Energy mix

India aims at tripling its nuclear production capacity

Business & Politics

News - Biz@India

March 3, 2016

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Facing huge power needs, the Indian government is planning to set up new nuclear power plants and studying new locations, notably in Bihar, Haryana and Punjab, to triple in the next 10 years its nuclear power generation base. A huge market where international companies, notably US, Russian, Japanese and French ones, have already set a foot.

The Indian government has announced that new locations are considered to set up new nuclear power plants, to meet the escalating energy demand of an economy growing at a yearly rate of more than 7%.

The goal is to triple in 10 years the country’s nuclear power generation capacity, from 4,780 MW (Megawatts) now to 13,480 MW, explained on Wednesday Union Minister Jitendra Singh in the Lok Sabha, the lower Chamber of Parliament, during a questions session.

He added that the government was studying new locations for nuclear plants, like in Razauli, in the Nawada district of the State of Bihar, that has been spotted for a year and half now but where some water shortage issues have to be solved.

Other locations contemplated include Bulandshahr (Uttar Pradesh), Patiala (Punjab), Dehradun (Uttarakhand) and some sites in Haryana, according to M. Singh.

In the meantime, India is also ramping up existing projects, such the Kudankulam nuclear plant in Tamil Nadu, whose second unit will be operational in May, after the first one, ready since last January.

In the 2016 Indian Budget, INR 3,000 crore (3 billion euros) per year were allocated to the nuclear sector.
“In the power sector, we need to diversify the sources of power generation for long term stability. Government is drawing up a comprehensive plan, spanning next 15 to 20 years, to augment the investment in nuclear power generation”, said Finance Minister Arun Jaitley, during the presentation of the 2016 Budget on Monday.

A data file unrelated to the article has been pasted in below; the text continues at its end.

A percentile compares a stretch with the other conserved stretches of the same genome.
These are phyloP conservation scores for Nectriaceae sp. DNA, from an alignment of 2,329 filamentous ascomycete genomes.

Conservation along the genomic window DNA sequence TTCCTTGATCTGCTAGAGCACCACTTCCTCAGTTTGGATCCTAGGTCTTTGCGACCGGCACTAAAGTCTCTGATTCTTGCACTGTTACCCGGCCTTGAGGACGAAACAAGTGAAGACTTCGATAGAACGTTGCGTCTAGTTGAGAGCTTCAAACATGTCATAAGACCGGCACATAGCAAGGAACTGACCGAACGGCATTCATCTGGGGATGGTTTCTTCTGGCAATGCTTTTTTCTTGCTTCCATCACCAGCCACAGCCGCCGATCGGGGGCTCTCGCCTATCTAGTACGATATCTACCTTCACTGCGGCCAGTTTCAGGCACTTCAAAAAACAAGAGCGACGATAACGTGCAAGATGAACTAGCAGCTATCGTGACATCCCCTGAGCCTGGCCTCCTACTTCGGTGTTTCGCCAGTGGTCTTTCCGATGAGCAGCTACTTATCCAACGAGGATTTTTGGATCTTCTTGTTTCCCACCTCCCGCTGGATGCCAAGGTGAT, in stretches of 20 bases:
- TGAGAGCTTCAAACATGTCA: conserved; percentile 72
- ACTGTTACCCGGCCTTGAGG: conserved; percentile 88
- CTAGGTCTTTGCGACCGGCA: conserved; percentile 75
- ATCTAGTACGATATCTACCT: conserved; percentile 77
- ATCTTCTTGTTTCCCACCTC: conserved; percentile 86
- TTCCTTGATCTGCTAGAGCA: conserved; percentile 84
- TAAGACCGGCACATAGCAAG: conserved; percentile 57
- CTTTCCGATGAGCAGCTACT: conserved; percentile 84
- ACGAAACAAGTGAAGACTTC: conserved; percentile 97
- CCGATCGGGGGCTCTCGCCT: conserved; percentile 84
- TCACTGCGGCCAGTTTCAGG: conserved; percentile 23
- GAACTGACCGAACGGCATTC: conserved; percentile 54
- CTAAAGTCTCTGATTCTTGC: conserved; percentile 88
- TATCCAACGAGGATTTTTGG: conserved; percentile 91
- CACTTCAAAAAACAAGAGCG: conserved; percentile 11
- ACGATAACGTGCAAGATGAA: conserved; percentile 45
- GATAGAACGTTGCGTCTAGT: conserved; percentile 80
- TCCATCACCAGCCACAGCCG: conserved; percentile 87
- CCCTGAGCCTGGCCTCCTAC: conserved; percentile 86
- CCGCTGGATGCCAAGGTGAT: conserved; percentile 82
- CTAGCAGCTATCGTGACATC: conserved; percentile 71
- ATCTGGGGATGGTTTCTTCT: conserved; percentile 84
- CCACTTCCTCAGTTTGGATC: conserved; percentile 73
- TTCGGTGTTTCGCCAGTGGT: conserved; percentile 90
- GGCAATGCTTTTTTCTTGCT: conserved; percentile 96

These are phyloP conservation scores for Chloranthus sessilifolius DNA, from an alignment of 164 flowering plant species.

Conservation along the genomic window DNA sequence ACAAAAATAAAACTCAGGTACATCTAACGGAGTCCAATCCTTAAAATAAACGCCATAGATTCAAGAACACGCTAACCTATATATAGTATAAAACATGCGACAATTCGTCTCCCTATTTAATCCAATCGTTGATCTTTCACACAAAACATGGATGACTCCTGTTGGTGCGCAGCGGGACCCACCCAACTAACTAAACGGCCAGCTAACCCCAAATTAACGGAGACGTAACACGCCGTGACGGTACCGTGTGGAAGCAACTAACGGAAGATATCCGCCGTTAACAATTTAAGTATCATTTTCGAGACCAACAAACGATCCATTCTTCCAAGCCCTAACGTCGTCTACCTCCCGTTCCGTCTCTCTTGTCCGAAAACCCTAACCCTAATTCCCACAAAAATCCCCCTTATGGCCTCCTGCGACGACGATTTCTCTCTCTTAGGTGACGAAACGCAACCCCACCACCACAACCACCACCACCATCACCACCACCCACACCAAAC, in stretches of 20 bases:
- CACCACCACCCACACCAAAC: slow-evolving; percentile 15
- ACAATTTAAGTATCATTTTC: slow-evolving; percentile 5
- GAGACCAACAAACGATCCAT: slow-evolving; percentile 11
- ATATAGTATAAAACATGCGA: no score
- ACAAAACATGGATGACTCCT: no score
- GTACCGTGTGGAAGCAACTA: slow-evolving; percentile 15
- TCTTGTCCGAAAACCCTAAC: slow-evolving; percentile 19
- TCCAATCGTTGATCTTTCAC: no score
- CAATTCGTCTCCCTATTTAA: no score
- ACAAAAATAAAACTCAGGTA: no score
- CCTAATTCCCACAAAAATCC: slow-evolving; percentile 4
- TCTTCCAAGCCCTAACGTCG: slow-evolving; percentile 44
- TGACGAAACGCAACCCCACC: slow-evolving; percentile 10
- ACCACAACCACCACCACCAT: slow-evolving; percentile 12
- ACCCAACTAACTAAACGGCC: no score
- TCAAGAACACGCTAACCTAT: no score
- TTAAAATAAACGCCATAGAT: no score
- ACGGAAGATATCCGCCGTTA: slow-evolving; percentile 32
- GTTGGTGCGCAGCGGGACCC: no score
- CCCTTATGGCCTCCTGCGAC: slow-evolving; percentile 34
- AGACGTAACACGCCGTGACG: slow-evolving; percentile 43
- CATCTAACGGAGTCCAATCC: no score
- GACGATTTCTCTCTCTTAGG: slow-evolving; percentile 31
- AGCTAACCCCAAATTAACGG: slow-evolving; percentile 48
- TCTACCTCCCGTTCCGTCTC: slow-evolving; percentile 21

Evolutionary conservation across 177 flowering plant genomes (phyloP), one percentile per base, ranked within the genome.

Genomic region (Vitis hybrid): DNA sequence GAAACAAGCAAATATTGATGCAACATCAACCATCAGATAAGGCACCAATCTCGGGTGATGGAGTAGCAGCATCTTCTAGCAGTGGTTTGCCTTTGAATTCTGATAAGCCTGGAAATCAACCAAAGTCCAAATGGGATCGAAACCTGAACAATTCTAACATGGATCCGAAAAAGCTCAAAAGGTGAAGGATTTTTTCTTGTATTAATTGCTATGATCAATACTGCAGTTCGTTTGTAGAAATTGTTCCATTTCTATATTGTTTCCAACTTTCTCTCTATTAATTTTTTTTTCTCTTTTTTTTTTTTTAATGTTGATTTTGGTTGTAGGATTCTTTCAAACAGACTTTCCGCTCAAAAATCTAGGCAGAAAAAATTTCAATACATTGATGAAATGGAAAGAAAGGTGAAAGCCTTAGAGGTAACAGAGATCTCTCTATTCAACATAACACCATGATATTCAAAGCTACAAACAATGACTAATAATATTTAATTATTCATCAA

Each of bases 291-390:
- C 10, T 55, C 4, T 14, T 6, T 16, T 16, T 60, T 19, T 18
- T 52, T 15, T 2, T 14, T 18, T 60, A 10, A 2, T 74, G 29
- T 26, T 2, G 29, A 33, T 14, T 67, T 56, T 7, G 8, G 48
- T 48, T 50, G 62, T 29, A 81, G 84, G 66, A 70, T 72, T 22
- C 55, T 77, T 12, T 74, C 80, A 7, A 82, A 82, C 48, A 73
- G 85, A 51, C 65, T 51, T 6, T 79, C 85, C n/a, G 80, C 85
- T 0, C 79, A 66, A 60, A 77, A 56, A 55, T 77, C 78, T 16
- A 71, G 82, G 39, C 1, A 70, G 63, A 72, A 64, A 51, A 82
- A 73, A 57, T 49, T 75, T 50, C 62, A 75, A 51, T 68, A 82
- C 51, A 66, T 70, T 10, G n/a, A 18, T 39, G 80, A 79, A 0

Advocates of new nuclear plants say India has no choice but to bet on this source of energy, to avoid relying too much on heavy polluting fossil energies, such as coal and gas, in a transition phase towards renewable energies. But environmental think tanks like the Centre for Science and Environment (CSE) in Delhi underline potential risks linked to nuclear energy and consider a must to first develop green sources such as solar or wind power in the energy mix.

India has a mainly indigenous nuclear power programme and aims at getting a quarter of its electricity supply from nuclear power by 2050.

Public companies Nuclear Power Corporation of India Ltd ( NPCIL) and Bharatiya Nabhikiya Vidyut Nigam Ltd (BHAVINI) are currently setting up nuclear power plants in India. Under the Atomic Energy Act, passed in 1962, private players can participate in the process as minority equity partners of a State company.

Foreign companies from countries like the USA, Russia, Japan, Canada or France are also taking part in this nuclear programme. French company Areva has for instance signed in 2009 a Memorandum of Understanding with NPCIL to deliver up to 6 EPR type nuclear reactors in Jaitapur, in the State of Maharashtra, and to ensure the fuel supply for 25 years.

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